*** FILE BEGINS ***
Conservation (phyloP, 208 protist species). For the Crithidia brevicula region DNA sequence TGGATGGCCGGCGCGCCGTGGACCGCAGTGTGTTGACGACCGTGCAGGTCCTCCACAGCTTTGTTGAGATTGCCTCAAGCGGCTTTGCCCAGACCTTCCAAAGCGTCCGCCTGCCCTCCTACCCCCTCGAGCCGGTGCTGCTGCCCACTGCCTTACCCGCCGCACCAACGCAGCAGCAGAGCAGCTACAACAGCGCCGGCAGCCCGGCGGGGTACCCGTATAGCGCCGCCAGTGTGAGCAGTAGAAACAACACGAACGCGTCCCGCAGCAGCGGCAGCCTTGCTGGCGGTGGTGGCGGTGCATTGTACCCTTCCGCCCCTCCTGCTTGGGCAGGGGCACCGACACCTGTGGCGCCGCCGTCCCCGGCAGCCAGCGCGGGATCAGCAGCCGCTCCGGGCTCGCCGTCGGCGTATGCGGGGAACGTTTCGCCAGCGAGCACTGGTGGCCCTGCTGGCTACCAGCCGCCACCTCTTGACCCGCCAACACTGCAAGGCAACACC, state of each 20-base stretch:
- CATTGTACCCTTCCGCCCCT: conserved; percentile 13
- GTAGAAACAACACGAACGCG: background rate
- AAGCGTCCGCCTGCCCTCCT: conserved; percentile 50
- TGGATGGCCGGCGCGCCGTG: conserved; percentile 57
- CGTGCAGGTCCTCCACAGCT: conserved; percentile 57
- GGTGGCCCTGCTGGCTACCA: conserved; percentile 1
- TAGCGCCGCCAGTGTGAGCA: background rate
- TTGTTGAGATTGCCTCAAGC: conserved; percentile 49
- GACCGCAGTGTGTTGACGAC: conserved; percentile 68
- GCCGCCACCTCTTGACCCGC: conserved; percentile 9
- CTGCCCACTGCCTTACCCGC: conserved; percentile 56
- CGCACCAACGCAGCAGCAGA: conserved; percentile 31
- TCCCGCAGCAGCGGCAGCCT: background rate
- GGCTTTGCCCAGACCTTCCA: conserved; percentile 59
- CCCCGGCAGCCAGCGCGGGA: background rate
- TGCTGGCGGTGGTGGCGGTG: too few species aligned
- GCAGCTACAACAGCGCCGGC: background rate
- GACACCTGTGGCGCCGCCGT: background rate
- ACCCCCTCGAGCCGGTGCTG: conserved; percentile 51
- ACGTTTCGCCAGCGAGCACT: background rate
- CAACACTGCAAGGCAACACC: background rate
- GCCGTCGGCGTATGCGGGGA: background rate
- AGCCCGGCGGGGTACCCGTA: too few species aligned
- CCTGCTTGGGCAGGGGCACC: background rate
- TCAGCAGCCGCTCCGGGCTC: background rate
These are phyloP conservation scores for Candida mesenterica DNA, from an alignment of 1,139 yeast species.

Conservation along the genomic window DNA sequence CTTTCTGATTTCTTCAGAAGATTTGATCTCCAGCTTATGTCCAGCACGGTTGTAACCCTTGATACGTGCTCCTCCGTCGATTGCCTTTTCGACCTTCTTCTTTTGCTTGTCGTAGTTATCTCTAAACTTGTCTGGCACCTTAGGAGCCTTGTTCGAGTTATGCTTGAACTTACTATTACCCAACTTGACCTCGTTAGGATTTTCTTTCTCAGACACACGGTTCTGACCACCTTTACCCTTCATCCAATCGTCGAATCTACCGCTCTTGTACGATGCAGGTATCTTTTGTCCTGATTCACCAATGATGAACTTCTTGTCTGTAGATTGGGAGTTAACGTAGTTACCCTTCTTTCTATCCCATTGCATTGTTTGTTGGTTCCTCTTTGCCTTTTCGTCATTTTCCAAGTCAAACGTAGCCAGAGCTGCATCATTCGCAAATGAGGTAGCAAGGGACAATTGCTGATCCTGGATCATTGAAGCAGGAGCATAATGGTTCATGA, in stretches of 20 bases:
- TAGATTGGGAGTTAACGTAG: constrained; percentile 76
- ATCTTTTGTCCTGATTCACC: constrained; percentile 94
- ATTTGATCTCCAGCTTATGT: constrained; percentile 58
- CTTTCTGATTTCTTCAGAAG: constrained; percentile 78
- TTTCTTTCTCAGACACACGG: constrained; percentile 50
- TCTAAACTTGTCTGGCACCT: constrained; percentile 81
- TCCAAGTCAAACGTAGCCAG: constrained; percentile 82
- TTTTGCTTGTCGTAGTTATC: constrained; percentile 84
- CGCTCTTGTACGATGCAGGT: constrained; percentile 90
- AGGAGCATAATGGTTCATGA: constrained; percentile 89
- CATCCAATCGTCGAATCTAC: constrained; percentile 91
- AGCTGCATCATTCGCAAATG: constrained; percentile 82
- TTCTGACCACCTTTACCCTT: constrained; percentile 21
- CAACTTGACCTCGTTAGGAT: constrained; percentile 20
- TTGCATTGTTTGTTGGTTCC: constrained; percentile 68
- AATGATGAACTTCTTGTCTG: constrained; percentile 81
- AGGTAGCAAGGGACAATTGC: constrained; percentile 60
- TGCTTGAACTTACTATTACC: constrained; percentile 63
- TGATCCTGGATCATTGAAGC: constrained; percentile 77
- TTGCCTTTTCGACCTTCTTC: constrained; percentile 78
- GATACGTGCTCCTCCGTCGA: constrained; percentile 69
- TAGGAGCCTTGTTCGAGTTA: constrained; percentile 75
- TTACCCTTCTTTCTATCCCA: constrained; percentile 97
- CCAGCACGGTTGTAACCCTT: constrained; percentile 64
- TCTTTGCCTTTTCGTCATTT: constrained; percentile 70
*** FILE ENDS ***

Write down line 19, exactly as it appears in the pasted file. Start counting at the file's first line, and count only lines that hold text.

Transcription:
- GACACCTGTGGCGCCGCCGT: background rate